Turning Data into Action: Tips for Every Analyst

Turning Data into Action: Tips for Every Analyst

Turning Data Into Action: Tips for Every AnalystIt seems like everyone these days is jumping on the analytics bandwagon, from major corporations to professional sports teams to political campaigns. With this increased interest in “data-driven” decision-making comes an increased need for skilled analysts—people who can translate and transform the flood of data into insights, opportunities, and actions.

This is easier said than done. Analytics is a journey that is often rife with obstacles and pitfalls to the untrained participant. Analysts must often battle with entrenched practices and perspectives that are preventing their organization from realizing the full potential of analytics. It can be easy to stray off course if one is not attentive to the dangers and detours lurking around every corner.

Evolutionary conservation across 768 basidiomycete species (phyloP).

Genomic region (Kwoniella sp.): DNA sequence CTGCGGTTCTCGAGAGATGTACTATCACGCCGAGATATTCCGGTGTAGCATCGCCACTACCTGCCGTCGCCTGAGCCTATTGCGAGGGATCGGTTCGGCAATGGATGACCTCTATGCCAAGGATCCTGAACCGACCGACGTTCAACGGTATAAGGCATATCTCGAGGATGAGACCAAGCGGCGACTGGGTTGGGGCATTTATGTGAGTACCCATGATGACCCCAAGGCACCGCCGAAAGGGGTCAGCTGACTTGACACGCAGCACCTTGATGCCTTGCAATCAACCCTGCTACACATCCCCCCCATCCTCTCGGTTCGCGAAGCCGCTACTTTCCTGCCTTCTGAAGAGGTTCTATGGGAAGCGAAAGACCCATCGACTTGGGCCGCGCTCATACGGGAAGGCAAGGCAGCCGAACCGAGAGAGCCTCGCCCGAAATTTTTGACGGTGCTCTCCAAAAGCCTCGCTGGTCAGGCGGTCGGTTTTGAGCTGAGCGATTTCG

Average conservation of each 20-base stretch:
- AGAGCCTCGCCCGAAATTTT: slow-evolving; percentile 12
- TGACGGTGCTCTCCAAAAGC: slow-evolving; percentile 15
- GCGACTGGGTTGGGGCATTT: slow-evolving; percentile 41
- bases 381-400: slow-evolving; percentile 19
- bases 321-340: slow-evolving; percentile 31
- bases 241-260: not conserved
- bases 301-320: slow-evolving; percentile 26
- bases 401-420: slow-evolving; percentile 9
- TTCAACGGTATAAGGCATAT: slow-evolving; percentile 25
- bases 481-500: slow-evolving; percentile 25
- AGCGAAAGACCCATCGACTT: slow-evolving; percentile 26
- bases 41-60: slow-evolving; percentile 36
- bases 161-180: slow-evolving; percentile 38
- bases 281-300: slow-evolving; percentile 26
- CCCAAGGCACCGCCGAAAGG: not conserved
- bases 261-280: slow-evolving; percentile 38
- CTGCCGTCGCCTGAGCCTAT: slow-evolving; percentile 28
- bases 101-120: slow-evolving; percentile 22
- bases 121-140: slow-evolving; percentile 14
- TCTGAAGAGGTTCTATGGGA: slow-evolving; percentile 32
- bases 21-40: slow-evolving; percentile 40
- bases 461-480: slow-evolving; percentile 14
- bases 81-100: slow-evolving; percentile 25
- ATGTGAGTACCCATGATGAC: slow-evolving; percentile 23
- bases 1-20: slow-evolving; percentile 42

Here are 5 tips to keep you on the right track towards building analytics into a valued and integral function within your organization:

1. Mind the (measurement) gap

As a digital analyst, there is no shortage of metrics for you to look at—sessions, pageviews, bounce rate, impressions, CTR, likes, comments, shares… the list goes on. But with most metrics, there is an inherent gap between what you are interested in and what you can actually measure.

Sure, you had 50,000 sessions on your site last month. So what? What did those people actually do? Did they find what they were looking for? What was their experience like?